Gwich’in Nation resolves to protect Arctic Refuge
Celebration of caribou unifies communities across Alaska, the Yukon, and the Northwest Territories
In June, delegates of the Gwich’in Nation unanimously reaffirmed a resolution to protect the birthplace and nursery grounds of the Porcupine caribou herd. The resolution calls for the United States Congress to recognize the human rights of the Gwich’in people by permanently protecting the coastal plain of the Arctic National Wildlife Refuge.
The resolution, first passed in 1988, establishes the Gwich’in people’s reliance on caribou for food, clothing, shelter, tools, and life itself, and asserts their inherent right to live their way of life.
After showing unity behind the resolution, Gwich’in chiefs and leaders from the Yukon, Northwest Territories, and Alaska signed a statement reaffirming the role of the Gwich’in Steering Committee.
Bernadette Demientieff, executive director of the Gwich’in Steering Committee, said the show of unity and connection reflects the strength of the Gwich’in people.
“It’s been a really hard six, seven months and a lot of our people are angry, upset, sad, and some feel like giving up,” said Demientieff, “but gathering together at the 30th anniversary of the first Gathering, with the love we share, and our celebration of caribou, has renewed our energy. We’re never backing down. We will keep fighting for our identity as Gwich’in people. We will continue to educate and teach our people how to deal with this corrupt government and strengthen our spirit while standing strong.”
Defending the sacred
The Gwich’in Gathering has taken place every two years since 1988. This is the first Gathering since the United States Congress passed a tax bill that allows oil and gas activities in the Arctic Refuge.
Demientieff says she has faith that the people in Alaska and the rest of the country will unite and protect the calving grounds of the caribou and one of the last untouched ecosystems in the world.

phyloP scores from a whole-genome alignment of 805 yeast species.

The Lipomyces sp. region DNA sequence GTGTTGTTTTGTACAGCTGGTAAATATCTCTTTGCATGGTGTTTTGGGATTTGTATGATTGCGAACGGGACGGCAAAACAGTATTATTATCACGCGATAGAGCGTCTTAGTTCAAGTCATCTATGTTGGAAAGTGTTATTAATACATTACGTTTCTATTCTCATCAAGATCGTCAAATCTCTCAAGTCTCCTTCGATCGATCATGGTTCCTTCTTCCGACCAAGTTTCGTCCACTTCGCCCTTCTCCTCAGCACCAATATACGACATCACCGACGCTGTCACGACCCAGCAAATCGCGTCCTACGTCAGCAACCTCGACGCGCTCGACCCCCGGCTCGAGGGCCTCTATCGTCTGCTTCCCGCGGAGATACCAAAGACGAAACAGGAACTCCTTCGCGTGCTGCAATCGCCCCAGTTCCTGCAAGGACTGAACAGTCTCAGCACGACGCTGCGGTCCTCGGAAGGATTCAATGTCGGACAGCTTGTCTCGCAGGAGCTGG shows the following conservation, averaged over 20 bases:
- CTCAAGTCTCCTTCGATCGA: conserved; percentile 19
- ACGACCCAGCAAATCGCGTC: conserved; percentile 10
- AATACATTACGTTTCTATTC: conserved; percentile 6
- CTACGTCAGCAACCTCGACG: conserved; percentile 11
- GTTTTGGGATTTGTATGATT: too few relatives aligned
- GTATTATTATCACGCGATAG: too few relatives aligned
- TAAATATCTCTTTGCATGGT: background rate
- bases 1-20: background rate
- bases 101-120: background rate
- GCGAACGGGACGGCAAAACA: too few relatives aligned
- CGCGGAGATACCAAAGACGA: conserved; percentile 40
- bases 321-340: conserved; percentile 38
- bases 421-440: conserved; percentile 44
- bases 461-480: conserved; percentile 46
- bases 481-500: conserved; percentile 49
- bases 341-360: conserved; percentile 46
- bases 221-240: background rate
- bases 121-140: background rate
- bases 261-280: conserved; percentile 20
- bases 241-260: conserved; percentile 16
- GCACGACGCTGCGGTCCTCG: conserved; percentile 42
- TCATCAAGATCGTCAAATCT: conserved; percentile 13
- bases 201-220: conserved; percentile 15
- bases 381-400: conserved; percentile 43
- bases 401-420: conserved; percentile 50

“Whatever happens in the Arctic will happen everywhere,” she said. “This is the nursery, the calving grounds, the most sacred of places—we have to leave some of this world as it was in the beginning.“
Sharing stories to protect the Arctic
Demientieff said the Gwich’in Steering Committee will continue educating people across the country and around the world about what’s happening on Gwich’in lands, and teaching Gwich’in people how to speak publicly to protect the Arctic.
“We’ve been here for over 40,000 years,” said Demientieff. “We’ve migrated with the caribou. Our songs, our dances, our stories are directed towards the caribou.”
Our voices are our power
People can go to www.ourarcticrefuge.org to learn about the Gwich’in people and take action. Specifically, Demientieff asked that people write in support of protecting the Arctic Refuge to their congressional delegation, newspapers, and investment firms.
“I honestly think your voice is the most powerful tool you have and you’ve got to use it, “ said Demientieff, who will receive the 2018 Alaska Conservation Foundation’s Caleb Pungowiyi Award for Outstanding Achievements by an Alaska Native Organization or Individual.
The Gwich’in Nation’s statement of support for its work and the Gwich’in Steering Committee said, in part, “We work as one united Gwich’in Nation with one strong voice for the protection of Izhik Gwat’san Gwandaii Goodlit – “The Sacred Place Where Life Begins.” We support the Gwich’in Nation’s standing resolution, Gwich’in Niintsyaa, unanimously reaffirmed on June 26, 2018 in Tsiigehtchic, Northwest Territories, Canada, calling for the United States to permanently protect the calving grounds of the Porcupine caribou herd on the Coastal Plain of the Arctic Refuge. The Gwich’in Nation stands behind the Gwich’in Steering Committee and its work to fulfill this mandate from the Gwich’in People.“